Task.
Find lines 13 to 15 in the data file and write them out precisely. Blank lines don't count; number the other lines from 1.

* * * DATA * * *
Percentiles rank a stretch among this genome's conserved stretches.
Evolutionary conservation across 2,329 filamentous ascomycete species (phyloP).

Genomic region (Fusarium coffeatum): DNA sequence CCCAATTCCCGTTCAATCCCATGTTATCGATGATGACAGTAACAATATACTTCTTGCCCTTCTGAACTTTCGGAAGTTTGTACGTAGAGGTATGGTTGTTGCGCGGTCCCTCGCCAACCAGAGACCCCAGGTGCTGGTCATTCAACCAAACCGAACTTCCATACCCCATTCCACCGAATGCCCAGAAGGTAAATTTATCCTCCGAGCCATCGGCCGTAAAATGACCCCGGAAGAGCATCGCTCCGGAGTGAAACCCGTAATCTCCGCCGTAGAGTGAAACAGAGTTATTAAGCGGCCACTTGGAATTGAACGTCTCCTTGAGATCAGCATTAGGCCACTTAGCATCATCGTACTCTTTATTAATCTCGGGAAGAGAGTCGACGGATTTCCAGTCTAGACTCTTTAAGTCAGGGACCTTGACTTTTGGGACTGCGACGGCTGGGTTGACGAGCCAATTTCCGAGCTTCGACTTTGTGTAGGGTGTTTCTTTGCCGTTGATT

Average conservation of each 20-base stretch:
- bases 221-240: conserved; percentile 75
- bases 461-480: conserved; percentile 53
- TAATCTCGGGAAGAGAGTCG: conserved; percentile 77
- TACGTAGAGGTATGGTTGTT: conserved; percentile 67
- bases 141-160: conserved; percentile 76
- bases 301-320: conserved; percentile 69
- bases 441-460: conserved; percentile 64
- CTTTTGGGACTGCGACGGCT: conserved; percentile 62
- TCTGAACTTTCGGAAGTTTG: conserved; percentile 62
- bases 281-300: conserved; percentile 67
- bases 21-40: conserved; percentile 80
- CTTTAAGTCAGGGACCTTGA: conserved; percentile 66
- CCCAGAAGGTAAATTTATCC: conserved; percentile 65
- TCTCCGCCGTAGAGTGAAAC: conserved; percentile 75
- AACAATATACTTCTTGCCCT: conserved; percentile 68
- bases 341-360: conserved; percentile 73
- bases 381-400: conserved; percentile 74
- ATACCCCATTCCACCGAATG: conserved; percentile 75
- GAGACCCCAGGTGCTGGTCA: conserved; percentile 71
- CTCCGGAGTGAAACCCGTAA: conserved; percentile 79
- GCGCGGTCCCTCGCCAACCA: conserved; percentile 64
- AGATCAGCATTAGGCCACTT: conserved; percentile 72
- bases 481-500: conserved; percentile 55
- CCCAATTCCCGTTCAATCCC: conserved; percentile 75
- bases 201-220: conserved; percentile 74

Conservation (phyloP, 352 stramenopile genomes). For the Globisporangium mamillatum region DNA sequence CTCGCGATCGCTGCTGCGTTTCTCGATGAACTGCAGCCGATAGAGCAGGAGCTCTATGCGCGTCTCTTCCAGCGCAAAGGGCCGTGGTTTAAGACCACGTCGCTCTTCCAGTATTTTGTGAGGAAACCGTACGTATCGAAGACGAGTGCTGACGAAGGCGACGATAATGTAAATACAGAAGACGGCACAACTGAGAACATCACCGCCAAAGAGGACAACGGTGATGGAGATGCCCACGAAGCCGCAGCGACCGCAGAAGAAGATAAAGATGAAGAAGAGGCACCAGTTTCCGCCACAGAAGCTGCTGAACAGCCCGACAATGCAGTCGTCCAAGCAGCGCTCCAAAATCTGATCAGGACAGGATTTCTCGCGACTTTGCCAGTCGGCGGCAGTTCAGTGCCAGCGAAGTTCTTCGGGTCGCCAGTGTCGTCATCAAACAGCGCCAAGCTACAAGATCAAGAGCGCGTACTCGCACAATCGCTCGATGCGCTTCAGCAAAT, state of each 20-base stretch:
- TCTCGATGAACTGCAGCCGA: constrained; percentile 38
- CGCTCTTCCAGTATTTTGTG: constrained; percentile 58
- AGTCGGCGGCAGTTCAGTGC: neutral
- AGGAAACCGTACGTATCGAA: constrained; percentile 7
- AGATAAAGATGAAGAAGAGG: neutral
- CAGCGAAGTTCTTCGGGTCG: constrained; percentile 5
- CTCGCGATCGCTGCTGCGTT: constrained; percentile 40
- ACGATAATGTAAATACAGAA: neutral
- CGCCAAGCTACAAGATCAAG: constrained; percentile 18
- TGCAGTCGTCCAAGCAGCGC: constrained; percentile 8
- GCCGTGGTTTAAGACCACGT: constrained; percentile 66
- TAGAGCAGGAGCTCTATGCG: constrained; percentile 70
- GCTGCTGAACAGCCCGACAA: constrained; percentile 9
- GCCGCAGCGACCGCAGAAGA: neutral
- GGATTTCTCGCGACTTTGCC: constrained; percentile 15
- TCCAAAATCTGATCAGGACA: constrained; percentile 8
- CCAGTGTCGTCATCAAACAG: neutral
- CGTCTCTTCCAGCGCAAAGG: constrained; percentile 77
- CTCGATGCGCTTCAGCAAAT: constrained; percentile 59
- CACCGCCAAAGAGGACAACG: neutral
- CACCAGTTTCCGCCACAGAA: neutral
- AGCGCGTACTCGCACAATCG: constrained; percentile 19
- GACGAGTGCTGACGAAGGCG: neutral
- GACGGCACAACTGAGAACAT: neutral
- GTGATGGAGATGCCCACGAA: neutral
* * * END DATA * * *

- TCTGAACTTTCGGAAGTTTG: conserved; percentile 62
- bases 281-300: conserved; percentile 67
- bases 21-40: conserved; percentile 80